Why Your Broadcast PR Stinks 2016: B-Roll Distribution Edition

by Jeremy Juhasz | October 17, 2018

B-Roll Distribution


Some public relations professionals are fans of B-roll distribution. But many, many people are NOT fans of B-roll distribution. The 2016 KEF Media PR Tactic preview is for those in the latter group.

Your Tactic: The B-roll Distribution

Your Audience: The Media

If you don’t have a great sound bite and visual, forget it. B-roll footage must wow producers in order for them to include it in their programming. Here's a classic example in PR: Remember the feel good footage or picture you captured of your organization presenting a check to a local charity? Here's the harsh reality. It won't earn any media coverage through a audio and visual distribution method. Philanthropy is all well and good for your company, but static and obvious material like this won’t go far in a B-roll distribution. It's simply not sexy enough and far too repetitive.

Your (Lack of) Foresight: Public relations professionals who settle for average footage and only a decent story tend to receive average to below average ROI for VNRs and B-roll distribution packages. There's too much competition for airtime out there to mess around with mediocrity. Let's not forget, you're sending the media information and pitching it with the intention they use it in newscasts. Do you honestly think the producer will waste their time with something uninspiring or ordinary? You may catch them on a slow news day. Perhaps your average pitch is better than nothing and you need to do something. That's understandable. However, you better reassess your expectations if this is the case. Instead, you need to strive to make your B-roll distribution meet the viral video standard. That is, does my video contain some of the right elements to give it a better chance to go on air and/or get placed?  

Also, this is not an opportunity for you to send a commercial. You're selling the media something newsworthy first with the hope to receive a bonafide mention or two throughout the duration of the segment. Don't sell. Tell a story instead. 


What’s New that Stinks: We talked about it, but it’s a high standard for quality visuals. Back in the day, news stations clamored for free content. Now, with the high volume of content received, producers are choosier in what gets incorporated into newscasts. Not to mention, the Internet has made obtaining shareable content much easier for newsrooms, making it all the more vital that whatever you send their way must impress.

What’s Always Stunk: No matter what the topic, cliché sound bites and footage irritate the eyes and ache the ears of newsroom decision makers. Instead, you should lead your B-roll distribution with the best sound and the best visuals and make a strong push for uniqueness. It’s too easy to fall into the trap of the prototypical template of a video news release. Unfortunately, that's the baseline standard. And as you may have already experienced, it doesn’t garner the impressions you’re often hoping for.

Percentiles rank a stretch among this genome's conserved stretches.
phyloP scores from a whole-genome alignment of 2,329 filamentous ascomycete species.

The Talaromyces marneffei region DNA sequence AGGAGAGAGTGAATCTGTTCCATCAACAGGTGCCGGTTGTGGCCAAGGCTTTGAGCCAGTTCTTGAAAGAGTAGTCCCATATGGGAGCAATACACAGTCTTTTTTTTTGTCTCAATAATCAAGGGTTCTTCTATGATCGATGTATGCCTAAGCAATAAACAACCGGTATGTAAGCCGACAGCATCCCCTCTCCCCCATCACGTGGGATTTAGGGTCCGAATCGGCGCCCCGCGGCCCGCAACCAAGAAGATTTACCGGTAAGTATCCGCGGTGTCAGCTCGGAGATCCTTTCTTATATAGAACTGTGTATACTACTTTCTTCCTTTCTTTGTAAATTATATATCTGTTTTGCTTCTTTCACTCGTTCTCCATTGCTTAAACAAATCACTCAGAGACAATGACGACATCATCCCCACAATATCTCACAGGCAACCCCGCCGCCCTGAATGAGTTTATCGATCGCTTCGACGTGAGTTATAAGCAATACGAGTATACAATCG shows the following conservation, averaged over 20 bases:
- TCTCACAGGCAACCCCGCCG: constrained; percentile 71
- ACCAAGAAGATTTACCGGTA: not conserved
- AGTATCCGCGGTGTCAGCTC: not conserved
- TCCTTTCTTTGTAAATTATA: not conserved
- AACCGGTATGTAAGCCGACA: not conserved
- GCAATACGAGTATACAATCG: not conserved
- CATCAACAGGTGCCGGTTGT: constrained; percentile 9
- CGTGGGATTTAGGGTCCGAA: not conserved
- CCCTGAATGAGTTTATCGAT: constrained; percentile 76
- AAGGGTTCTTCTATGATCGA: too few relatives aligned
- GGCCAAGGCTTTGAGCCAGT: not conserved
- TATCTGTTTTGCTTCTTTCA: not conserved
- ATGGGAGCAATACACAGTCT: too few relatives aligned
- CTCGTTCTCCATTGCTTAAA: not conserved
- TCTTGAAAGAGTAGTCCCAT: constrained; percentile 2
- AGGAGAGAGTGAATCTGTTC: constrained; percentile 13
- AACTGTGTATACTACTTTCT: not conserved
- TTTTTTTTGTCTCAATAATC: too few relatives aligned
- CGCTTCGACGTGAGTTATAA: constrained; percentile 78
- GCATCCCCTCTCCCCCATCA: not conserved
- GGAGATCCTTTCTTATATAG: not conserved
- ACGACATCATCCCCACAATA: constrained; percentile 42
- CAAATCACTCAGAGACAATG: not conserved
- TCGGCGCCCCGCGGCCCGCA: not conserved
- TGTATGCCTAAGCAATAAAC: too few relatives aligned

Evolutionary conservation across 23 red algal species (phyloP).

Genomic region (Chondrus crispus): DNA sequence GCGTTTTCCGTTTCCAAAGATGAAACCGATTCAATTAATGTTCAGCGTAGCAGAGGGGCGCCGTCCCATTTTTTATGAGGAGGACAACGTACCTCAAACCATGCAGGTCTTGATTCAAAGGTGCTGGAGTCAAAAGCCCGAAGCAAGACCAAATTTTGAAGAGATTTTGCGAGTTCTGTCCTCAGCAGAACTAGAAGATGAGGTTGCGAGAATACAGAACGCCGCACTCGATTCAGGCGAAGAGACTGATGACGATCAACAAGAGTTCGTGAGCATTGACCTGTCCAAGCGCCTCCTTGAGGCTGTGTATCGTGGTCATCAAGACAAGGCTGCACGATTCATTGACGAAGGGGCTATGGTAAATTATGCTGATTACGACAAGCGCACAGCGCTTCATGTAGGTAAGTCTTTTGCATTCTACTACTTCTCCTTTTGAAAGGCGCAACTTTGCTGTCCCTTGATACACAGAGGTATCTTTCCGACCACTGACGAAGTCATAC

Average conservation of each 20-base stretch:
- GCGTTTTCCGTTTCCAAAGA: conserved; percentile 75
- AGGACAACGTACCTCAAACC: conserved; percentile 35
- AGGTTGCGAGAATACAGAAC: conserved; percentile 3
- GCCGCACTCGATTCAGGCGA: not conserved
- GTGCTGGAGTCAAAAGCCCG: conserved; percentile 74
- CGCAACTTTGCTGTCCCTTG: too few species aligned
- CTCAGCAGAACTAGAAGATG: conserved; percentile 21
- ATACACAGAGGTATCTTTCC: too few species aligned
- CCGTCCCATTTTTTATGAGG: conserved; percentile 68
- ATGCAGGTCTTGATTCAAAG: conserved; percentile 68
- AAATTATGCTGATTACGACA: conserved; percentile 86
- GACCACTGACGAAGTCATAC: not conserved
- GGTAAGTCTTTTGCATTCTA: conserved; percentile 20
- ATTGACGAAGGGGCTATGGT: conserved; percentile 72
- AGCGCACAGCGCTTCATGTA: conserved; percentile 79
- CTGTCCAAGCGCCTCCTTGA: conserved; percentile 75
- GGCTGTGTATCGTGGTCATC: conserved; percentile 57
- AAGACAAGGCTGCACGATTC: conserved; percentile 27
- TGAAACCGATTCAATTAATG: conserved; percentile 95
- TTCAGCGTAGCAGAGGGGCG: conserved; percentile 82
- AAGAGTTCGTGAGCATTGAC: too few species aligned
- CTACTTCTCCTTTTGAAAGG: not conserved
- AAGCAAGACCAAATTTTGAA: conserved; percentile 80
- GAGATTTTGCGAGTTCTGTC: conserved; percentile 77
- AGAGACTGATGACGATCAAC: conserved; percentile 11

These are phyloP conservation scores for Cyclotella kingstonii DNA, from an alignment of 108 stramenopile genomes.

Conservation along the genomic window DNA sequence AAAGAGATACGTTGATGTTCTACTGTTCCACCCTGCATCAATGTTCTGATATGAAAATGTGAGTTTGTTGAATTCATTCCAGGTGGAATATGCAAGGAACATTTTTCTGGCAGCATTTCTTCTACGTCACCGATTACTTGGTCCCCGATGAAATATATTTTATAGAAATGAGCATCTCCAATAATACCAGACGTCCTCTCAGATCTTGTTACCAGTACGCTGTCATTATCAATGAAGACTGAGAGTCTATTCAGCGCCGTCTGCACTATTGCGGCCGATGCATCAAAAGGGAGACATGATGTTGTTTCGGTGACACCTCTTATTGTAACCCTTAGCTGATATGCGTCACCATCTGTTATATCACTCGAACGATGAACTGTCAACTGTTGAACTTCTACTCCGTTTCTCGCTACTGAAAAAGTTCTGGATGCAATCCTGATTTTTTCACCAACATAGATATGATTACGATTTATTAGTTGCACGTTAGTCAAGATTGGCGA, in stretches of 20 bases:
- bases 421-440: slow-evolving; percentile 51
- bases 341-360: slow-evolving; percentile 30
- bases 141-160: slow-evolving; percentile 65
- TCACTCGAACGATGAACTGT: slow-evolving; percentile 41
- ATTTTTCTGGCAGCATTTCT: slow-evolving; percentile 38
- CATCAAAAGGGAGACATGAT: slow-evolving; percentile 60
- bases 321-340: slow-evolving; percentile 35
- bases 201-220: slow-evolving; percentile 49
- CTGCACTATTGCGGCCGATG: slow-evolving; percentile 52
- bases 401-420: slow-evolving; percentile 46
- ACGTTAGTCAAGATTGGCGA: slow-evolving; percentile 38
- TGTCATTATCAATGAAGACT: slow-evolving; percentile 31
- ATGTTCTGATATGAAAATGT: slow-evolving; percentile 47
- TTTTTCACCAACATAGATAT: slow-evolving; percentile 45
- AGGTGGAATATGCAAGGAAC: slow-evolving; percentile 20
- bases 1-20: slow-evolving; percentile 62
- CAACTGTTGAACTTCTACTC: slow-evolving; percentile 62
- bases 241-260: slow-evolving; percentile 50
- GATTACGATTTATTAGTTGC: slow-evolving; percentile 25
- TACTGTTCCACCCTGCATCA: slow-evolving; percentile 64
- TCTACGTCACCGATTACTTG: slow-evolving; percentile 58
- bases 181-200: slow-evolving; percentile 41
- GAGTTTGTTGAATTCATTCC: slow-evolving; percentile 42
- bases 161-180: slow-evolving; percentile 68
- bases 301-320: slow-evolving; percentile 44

Also, B-roll distributions are a bit of a riskier proposition because they rely on the media’s reaction to your content. Often times, there are other circumstantial barriers preventing your B-roll footage from making it on air like breaking news or improper timing. Whereas media tours are pre-aggranged with scheduled interview times, B-roll is the equivalent of blindly shooting birdshot into the general area of hundreds of waterfowl. You have a chance, but it's an unknown. First, how well did you aim? (How well did you prepare putting your pitch and B-roll package together.) And how many did you hit? (Who in the media received and then accepted to use your content.)

What Might Not Stink: The enticing part about trying a B-roll distribution is the chance to get way more impressions than anticipated for oodles of dollars less than other broadcast tactics.  If you think you have something unique or a video that could raise the eyebrows in some newsrooms, you may want to consider this low cost path.  

What Else Might Not Stink: This is a tactic that constantly evolves as demands in newsrooms continue to change, so creativity is encouraged. Again, ask yourself, "is my video (my story) compelling?" If the answer is yes, creating loosely edited footage and including sound bites is generally appreciated by the media, especially traditional newscasts and radio programs who are in a constant battle day-to-day with eyeballs on the Internet. And even then, getting it into the hands of a traditional outlet will 99 percent of the time appear on their online entities eventually, amassing both digital and traditional numbers in your final report.  

*This is one of several posts inspired by the popular 'Your Team Sucks' series from Drew Magary of Deadspin. See similar: Radio Media Tour Edition & Satellite Media Tour Edition

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